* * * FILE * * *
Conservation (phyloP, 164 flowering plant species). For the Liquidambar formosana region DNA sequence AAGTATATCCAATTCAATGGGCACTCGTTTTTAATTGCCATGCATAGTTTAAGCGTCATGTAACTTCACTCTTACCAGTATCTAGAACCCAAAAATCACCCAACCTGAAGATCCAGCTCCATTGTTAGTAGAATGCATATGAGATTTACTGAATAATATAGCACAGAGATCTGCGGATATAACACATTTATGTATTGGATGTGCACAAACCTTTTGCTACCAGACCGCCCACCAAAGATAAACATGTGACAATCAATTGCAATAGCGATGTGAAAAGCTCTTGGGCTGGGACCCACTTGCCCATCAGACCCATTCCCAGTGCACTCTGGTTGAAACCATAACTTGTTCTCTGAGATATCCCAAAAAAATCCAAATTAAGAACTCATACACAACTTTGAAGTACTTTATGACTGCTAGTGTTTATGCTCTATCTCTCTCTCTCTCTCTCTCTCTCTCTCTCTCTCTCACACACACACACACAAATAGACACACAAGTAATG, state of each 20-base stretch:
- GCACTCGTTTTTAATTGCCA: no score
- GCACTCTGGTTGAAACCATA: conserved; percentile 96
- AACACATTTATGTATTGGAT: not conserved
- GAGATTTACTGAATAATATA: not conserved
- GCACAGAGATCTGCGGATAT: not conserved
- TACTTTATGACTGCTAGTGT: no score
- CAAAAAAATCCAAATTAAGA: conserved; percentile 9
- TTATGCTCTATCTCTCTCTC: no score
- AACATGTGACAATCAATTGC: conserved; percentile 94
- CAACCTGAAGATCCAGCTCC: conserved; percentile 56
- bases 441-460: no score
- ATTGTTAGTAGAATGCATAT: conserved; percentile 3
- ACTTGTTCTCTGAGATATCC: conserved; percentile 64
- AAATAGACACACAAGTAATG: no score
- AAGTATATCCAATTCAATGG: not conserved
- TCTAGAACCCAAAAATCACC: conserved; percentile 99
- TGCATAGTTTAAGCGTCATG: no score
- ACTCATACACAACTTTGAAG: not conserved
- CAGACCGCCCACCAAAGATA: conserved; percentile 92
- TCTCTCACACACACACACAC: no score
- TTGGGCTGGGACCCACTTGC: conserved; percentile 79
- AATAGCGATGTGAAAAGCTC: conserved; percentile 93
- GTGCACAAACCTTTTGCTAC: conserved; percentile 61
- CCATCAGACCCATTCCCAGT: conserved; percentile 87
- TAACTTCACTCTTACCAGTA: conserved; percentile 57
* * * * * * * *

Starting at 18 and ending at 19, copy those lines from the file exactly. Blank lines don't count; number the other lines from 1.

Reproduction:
- TGCATAGTTTAAGCGTCATG: no score
- ACTCATACACAACTTTGAAG: not conserved